Now, of course, in biblical times, nobody celebrated Christmas.  Indeed, the early church shows no sign whatsoever of observing the birth of Jesus, let alone of knowing much about it.  In the gospel of John, for example, there was some debate about whether Jesus was really the Christ, because they knew Jesus to be from Galilee, while the scriptures say the Christ was supposed to have come from Bethlehem:  “Some said, ‘Is the Christ to come from Galilee?” Has not the scripture said that the Christ descended from David, and comes from Bethlehem, the village where David was?”  The story of the nativity that you and I know so well, which places Jesus’ birth at Bethlehem, was clearly foreign to some of Jesus' contemporaries.  In Matthew, even the people who knew Jesus’ family history didn’t know there was anything special about him:  “Where did this man get this wisdom and these mighty works?” they asked; “Is not this the carpenter’s son? Is not his mother called Mary?  Are not his brothers James and Joseph and Simon and Judas?   And are not all his sisters with us?  Where then did this man get all this?”  And in Galatians, the only place where the apostle Paul ever mentions Jesus’ birth, he doesn’t seem to know very much about it:  “When the time had fully come, God sent forth his Son, born of woman, born under the law, to redeem those who were under the law, so that we might receive adoption as children.”  Except for the two independent accounts in Matthew and Luke, the Bible is remarkably silent about everything you and I mean when we think about Jesus’ birth.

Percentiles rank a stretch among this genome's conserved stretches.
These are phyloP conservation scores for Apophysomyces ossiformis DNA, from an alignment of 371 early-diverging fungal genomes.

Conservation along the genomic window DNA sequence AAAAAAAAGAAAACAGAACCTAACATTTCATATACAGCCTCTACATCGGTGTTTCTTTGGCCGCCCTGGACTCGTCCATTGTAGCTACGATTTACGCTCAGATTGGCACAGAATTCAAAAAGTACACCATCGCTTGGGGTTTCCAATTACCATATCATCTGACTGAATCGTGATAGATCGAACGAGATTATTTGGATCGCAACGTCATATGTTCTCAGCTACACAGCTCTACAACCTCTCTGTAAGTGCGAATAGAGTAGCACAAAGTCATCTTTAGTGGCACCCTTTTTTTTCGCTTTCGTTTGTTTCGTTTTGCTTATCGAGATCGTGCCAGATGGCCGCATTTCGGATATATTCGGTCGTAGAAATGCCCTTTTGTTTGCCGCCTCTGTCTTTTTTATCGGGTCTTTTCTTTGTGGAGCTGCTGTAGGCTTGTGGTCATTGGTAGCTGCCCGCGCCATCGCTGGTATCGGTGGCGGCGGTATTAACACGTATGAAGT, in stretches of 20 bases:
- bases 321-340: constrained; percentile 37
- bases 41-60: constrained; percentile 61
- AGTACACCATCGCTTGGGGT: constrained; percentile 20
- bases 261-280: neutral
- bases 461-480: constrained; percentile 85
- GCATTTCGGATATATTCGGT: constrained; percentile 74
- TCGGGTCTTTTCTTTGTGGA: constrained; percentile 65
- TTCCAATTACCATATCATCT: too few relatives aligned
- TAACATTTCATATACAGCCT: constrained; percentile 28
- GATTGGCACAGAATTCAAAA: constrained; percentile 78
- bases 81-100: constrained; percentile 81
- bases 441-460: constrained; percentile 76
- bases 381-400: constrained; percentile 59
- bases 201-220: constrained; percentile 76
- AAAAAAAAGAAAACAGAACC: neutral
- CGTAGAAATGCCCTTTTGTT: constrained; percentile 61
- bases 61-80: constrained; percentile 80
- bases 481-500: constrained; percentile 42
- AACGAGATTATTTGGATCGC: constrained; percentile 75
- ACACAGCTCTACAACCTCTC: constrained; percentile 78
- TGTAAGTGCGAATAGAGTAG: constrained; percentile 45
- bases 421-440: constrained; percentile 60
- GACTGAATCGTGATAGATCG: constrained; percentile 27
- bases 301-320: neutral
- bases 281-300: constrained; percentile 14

So it ought not to be too surprising when we learn that the church in earliest American colonial times, not only did not celebrate Christmas, but actually was dead set against its celebration.  The Puritans used to say that if God had intended for the anniversary of the nativity to be observed, God would surely have given some indication as to when that anniversary occurred.  One preacher reminded his congregation that the weather in Judea during late December was simply too cold for shepherds to be living outdoors with their flocks.  And those puritan clergy meant business too.  Under their direction, the Massachusetts General Court ruled in 1659 that the celebration of Christmas was to be considered a criminal offense.  There was a fine of five shillings levied against anyone who was “found observing any such day as Christmas or the like, either by forbearing of labor, feasting, or any other way.”  Next time you hear me wonder out loud why the church of our day would rather celebrate Christmas Eve than Christmas Day, please remind me about that five shilling fine.